Following a rough, cold winter, it seems that spring is finally arriving. Temperatures are on the rise and pastures are beginning to green. For most of us this is a welcomed event that leads to less time in the calving barn, reduced time feeding and a few more hours of sleep. But as many cattlemen and our nutritionist, Kevin Glaubius, have pointed out, it is a very crucial time for producers to be aware of and prevent a condition known as grass tetany or wheat pasture poisoning.
Grass tetany occurs most frequently in the spring, following a period of cool temperatures. During this period the grass or cereal grains are immature and rapidly growing. This rapid growth rate followed by cool temperatures at night allow for the build up of potassium, reduced magnesium absorption, and ultimately critically low levels in the animals’ blood.
This syndrome is seen in almost all parts of the world, and primarily in mature, early lactation cows. However, it can also affect dry young cows and in some very rare cases, calves. Mature cows seem to be more susceptible to grass tetany because of their inability to mobilize magnesium from their bones to meet the need for homeostasis in the body fluids.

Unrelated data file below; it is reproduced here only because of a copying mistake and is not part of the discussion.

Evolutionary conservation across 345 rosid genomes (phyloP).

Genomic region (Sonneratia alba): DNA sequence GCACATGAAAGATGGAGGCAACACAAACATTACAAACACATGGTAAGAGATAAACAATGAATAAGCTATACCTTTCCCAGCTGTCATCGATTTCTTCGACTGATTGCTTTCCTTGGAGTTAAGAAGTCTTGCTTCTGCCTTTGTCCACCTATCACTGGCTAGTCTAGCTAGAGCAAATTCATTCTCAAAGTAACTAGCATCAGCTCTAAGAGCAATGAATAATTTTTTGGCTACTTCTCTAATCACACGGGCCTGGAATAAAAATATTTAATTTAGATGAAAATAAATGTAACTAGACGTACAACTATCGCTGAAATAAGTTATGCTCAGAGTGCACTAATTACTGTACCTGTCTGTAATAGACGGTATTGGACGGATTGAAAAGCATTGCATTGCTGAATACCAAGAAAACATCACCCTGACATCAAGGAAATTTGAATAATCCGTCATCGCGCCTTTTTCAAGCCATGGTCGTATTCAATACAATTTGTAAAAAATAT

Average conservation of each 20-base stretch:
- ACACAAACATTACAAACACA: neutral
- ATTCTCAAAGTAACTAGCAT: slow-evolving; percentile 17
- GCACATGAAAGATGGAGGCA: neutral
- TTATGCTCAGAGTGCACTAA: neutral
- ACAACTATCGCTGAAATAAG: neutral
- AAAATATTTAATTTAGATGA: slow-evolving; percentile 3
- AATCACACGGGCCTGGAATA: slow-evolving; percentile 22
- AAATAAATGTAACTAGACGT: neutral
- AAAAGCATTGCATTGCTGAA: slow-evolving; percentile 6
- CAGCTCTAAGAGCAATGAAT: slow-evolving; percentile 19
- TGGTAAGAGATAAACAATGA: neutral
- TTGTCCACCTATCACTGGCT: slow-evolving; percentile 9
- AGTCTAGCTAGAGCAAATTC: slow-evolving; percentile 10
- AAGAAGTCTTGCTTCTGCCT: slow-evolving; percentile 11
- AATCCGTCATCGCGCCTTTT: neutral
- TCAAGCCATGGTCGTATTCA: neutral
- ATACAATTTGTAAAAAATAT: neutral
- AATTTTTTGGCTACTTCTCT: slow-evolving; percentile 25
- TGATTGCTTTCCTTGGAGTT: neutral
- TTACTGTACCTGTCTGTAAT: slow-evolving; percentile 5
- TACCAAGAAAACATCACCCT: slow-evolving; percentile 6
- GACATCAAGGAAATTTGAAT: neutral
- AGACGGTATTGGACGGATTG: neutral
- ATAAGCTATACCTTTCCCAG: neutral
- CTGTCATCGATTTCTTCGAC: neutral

Signs of grass tetany include: nervousness, lack of coordination, muscle spasms and staggering, which may eventually lead to convulsions, coma and death. Early treatment from a veterinarian can save animals. However, to prevent problems before they start the implementation of a good mineral program can be the biggest factor in reducing grass tetany problems.
As the value of beef cattle continue to rise, managing this problem may be more economically significant than in the past. Choosing a high magnesium mineral during high risk periods, such as Concept-Aid Mag/S or Cattleman’s Blend + Mag, can help limit any grass tetany risk. It is recommended to feed one of these high magnesium minerals several weeks before turning cattle onto lush pastures. A high magnesium mineral should be continued while cattle are on lush grass or until the threat of cool temperatures and high potassium forages subside.